MLR Forestal’s gender policy: inclusion and equality
Many of the small teak plants pass through Lucía García’s hands that later become towering trees on the lands of MLR Forestal. She has been working in the nursery area since the beginning of the company and proudly says that this is her first work experience. “Before starting here there was no work, so I thank the company because for this job that I have now my children are in middle school, they finished seventh grade now,” she says.
In the nursery section where Lucía works, most of the collaborators are women. According to company data, 25 percent of the workforce are female heads of household. Meanwhile, 30 percent are women in senior management and 43 percent in management, which guarantees important roles and decision-making.
Education and promotion, the key points
Mabel Lazo Quino is the head of social management at MLR, explains that the company’s gender policy is focused on inclusion and equality.
“There are criteria such as education and promotion, this means that people not only carry out their work, but that men and women participate in a training program, for example, in gender. And with regard to promotion, the heads of the departments are always evaluating performance and if there is a position to be promoted, the person is taken into account ”, she points out.
In turn, Lazo mentions the cases of women who started working at MLR while they were still in college. “The company allowed them to study, adjusting their schedule, or with financial support for the management of their degrees.” Lazo said. MLR also promotes breastfeeding, managing its own funds to support specialized examinations that are not covered by social security.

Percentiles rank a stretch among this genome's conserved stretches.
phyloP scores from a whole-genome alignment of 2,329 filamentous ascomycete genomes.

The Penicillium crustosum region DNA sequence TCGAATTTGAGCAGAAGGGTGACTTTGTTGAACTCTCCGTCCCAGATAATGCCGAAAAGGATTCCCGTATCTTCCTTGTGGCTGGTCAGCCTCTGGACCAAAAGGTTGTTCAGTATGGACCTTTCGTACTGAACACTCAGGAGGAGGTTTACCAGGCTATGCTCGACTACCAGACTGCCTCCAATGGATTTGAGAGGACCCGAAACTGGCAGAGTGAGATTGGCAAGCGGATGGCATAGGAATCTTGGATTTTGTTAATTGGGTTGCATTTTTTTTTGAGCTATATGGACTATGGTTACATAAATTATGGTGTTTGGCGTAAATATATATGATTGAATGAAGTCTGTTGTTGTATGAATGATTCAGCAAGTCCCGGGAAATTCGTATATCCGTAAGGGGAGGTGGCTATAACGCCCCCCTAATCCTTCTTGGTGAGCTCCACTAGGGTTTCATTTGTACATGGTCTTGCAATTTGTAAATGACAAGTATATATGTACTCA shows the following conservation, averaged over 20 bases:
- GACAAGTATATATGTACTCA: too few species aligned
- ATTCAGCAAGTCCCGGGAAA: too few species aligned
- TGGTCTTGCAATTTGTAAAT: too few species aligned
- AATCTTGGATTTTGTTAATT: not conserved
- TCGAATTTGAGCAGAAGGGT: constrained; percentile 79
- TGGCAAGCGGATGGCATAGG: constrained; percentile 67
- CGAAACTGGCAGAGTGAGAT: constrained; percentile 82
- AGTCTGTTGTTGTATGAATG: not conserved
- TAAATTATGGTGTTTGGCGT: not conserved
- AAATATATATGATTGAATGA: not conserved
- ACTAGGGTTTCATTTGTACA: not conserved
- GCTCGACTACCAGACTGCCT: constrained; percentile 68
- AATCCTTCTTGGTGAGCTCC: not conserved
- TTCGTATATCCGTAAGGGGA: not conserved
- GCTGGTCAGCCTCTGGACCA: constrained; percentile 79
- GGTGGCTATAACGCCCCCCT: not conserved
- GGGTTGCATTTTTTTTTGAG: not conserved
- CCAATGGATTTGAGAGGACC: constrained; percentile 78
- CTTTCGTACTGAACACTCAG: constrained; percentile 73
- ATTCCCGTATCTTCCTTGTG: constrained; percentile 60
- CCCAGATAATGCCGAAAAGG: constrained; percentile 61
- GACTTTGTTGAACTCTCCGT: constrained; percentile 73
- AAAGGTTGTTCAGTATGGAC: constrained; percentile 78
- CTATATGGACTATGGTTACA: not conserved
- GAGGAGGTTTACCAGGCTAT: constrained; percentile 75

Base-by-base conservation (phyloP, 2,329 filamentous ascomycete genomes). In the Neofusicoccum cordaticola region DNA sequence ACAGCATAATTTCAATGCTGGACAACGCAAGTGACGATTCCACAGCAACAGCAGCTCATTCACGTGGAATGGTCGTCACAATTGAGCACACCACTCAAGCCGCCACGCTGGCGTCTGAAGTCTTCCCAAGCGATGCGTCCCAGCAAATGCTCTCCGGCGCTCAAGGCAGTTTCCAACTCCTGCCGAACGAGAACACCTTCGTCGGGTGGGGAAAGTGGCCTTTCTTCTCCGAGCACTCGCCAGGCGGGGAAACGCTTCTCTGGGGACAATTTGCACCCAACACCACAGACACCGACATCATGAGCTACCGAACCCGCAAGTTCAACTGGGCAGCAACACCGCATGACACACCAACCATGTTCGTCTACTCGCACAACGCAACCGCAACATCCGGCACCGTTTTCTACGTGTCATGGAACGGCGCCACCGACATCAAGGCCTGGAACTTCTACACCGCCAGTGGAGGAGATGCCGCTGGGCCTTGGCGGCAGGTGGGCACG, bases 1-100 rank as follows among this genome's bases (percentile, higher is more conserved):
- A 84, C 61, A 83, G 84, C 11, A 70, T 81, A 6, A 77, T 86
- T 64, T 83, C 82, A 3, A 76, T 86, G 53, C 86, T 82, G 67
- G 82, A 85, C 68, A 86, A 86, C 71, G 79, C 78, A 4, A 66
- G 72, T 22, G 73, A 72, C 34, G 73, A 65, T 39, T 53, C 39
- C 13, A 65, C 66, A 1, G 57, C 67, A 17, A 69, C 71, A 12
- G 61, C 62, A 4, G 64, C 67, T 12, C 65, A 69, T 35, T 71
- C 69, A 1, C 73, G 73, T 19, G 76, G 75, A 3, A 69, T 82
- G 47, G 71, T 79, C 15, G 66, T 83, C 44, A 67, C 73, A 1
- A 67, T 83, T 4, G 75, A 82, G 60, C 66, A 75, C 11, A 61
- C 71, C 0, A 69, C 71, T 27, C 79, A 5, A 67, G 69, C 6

Mayangnan women and their desire to excel
Brenda Miguel, 28 years old, is originally from Mukuswas in the Mayangna Arungka Matumbak territory on the North Caribbean Coast and chairs the Organization of Mayangnas Mayakat indigenous women that groups 1,200 women of all ages.
“We are getting to know MLR to see if we can also join the work they are doing with indigenous communities. We want them to give us space to participate in the events, our primary base is production and to support us to have a fund to do our business because we are women, we fight to feed our children, here there are widows, orphans, single mothers”, details Brenda.
Miguel, who is a single mother of two girls, adds that the organization has existed for more than eight years and that every three months they hold an assembly. “Of the women who belong to Mayakat, 70 percent know how to read and write, but to continue studying they need scholarships. The economic situation is difficult and many Mayangnas want to study, but they cannot go outside the municipality ”, she pointed out.
The Pansuhwas, Mukuswas and Ispayulilna and MLR Forestal de Nicaragua communities signed an agreement for community relations and mutual cooperation. It establishes as main axes the protection of the environment and natural resources, and the social development of these indigenous communities, within the framework of respect for native peoples, their rules and governance authorities and their customs.
In the 2021 annual operating plan there are 19 activities to be carried out this year, including inter-institutional strengthening actions, training for women and youth, technical assistance in the establishment and management of cocoa crops and native species of interest, employment opportunities, scholarships and reforestation. of the areas affected by hurricanes Eta and Iota.